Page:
The programme was doomed by the political tensions in the Middle East. The film makers point out that the 1960s was a period of tension and conflict between the superpowers, America and Russia, and their allies and clients in the Arab world. Against them was Arab nationalism, led by the Egyptian president Abdel Nasser, which briefly resulted in the union of Syria and Egypt, and the anti-imperial forces. Lebanon was buzzing with spies and political intrigue. One of the speakers recalled how one frequent drinker at a hotel bar in Beirut was none other than Kim Philby, the notorious British traitor. The Lebanese’s success in building larger and more sophisticated missiles attracted attention and alarm from other nations. Their last missile was to have a projected range of 500 km, bringing into range Cyprus, Syria and Israel. Manougian’s rocketeers received a sharp message from their diplomatic staff in Cyprus. The British authorities were understandably annoyed after they made a mistake with one of their rocket’s trajectory, so that it almost landed on a Cypriot fishing boat.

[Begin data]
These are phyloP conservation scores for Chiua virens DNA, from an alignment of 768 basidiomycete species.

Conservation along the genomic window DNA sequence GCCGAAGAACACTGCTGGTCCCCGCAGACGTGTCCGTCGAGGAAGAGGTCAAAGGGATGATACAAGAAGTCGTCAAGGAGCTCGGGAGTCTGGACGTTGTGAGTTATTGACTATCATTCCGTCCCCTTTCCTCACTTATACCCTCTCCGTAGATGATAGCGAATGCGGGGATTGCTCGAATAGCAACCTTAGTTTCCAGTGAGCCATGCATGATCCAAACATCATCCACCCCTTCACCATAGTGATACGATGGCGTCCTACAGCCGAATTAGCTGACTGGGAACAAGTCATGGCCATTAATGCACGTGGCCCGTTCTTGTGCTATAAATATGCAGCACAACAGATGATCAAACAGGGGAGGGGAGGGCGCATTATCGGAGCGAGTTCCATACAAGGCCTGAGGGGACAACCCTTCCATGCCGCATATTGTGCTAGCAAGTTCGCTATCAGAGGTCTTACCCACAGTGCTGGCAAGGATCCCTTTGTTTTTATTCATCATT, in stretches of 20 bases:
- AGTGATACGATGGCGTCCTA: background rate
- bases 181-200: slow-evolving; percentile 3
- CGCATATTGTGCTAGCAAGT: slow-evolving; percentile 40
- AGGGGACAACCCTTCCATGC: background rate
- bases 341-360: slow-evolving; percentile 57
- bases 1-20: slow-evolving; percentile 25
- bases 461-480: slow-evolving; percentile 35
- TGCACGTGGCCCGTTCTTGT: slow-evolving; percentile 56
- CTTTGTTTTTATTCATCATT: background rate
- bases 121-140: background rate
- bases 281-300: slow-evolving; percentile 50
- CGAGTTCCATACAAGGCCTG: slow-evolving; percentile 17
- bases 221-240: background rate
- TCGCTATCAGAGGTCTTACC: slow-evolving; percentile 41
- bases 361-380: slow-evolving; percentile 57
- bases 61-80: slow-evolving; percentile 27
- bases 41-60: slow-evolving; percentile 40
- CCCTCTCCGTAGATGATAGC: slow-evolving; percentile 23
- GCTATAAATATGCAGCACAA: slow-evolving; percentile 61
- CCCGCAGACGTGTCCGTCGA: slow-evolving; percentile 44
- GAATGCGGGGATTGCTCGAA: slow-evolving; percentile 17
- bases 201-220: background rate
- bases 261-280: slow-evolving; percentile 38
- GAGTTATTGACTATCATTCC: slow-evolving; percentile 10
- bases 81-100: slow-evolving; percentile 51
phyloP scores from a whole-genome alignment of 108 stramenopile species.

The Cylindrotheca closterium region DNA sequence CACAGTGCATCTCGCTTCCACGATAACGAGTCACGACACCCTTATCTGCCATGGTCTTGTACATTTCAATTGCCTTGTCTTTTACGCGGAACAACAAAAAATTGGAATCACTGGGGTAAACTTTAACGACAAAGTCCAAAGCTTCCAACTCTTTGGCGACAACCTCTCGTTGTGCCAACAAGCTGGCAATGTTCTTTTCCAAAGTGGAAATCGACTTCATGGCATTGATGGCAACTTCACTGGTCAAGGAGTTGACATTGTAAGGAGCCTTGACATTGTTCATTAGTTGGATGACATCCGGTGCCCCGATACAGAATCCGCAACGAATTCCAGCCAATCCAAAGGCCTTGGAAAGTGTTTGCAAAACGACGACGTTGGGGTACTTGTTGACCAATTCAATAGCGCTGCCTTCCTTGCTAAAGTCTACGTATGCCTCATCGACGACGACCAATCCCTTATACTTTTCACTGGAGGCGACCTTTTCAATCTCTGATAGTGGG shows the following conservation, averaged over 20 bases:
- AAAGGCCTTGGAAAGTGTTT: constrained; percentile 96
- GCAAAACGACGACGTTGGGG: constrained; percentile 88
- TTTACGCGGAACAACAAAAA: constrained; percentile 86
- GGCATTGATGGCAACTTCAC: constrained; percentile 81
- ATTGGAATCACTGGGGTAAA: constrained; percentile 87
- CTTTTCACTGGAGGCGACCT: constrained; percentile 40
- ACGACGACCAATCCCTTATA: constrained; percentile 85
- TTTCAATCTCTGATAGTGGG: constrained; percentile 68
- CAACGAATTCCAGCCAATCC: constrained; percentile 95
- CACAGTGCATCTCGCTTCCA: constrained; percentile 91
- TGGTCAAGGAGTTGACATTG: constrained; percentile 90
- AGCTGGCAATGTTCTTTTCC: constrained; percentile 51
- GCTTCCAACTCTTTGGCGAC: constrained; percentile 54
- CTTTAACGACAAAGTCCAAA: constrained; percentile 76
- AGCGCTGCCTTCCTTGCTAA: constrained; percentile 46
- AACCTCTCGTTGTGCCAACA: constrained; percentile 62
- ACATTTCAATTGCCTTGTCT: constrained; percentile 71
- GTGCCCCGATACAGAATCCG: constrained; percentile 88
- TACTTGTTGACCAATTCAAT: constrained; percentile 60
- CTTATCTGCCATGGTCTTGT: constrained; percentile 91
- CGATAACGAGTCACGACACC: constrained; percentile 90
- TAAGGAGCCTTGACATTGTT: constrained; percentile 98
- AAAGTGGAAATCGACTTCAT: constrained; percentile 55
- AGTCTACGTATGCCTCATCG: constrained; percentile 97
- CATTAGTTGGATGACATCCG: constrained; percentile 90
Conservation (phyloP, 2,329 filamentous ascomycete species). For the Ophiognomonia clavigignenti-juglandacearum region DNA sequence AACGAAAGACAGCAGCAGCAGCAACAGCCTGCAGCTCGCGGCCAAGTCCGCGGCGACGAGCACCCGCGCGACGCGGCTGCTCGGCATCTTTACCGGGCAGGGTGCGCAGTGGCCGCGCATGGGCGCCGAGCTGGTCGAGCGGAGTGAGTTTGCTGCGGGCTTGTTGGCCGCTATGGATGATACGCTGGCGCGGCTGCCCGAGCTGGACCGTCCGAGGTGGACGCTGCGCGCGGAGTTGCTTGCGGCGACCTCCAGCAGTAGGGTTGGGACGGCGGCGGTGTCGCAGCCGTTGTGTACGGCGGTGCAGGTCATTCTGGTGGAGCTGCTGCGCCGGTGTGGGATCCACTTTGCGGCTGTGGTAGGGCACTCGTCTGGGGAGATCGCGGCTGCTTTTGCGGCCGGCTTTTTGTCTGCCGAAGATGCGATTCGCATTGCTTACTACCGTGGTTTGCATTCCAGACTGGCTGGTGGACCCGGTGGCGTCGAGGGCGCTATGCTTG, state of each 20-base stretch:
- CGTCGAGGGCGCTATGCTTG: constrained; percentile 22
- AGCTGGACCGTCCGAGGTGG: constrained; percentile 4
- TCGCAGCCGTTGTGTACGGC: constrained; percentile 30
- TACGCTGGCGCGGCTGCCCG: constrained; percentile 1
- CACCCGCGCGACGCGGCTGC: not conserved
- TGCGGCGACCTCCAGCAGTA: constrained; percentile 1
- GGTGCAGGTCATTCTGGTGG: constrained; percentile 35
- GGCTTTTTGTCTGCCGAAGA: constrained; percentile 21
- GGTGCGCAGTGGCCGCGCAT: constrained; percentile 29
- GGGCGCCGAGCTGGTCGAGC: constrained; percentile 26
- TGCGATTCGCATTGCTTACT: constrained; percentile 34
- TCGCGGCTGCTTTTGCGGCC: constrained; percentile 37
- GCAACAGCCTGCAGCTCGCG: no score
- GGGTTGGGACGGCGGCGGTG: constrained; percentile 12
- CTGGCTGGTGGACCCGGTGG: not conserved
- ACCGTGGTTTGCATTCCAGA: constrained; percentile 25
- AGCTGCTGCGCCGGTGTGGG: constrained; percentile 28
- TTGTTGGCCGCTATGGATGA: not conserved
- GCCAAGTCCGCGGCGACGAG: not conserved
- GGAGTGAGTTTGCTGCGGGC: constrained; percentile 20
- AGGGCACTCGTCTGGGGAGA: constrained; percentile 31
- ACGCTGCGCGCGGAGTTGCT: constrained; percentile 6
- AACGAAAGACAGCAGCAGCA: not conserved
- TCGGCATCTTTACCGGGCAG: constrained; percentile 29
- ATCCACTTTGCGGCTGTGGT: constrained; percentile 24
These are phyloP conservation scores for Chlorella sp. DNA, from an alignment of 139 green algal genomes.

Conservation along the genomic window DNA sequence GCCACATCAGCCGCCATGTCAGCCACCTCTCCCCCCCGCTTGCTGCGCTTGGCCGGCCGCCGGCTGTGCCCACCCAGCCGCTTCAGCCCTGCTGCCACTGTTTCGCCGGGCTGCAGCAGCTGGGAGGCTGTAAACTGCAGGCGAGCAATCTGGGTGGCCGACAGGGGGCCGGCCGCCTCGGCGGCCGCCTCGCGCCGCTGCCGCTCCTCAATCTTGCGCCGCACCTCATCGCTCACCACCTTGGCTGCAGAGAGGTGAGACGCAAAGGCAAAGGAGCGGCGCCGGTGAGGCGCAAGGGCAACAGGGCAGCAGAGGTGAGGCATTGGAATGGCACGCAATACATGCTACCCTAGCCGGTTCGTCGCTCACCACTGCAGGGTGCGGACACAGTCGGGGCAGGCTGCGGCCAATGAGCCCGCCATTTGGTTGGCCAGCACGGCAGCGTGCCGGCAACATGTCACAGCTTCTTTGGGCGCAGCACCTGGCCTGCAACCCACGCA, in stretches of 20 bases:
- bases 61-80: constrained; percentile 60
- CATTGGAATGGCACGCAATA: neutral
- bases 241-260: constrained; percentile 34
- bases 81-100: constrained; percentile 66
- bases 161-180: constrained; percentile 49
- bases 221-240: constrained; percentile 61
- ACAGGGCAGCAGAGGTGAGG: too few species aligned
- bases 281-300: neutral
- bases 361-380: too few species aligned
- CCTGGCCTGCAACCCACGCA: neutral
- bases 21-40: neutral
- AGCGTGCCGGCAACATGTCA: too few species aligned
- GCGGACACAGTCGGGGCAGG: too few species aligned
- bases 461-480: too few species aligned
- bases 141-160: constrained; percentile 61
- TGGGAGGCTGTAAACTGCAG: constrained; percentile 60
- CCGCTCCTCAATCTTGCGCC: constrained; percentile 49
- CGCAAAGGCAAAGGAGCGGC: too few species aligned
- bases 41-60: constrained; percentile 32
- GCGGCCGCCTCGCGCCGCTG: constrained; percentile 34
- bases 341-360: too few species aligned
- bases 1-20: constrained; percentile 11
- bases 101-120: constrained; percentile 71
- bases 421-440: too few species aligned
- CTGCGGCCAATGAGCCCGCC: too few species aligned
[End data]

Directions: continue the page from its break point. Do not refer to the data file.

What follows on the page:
Other Arab nations were also keen to acquire Lebanon’s success and expertise. Manougian recalled how he was approached at an official party by another Armenian, whom he didn’t know. The man asked him if he was looking for funding. When Manougian said he was, the unknown man replied that he knew someone who wanted to meet him. And so Manougian found himself driving through Beirut with the man at 2.30-3.00 O’clock in the morning, before ending up at hotel, in front of which was a crowd of people. He was then approached by the heir of one of the other Arab states, who asked him if he’d like to come and do the same in his country as he’d done for Lebanon. Manougian states that he felt it would have been impolite to refuse the offer, and so simply replied that he’d have to think about it. He then fled back to Texas to complete his education, explaining that at the time he only had a B.A., and not even an M.A.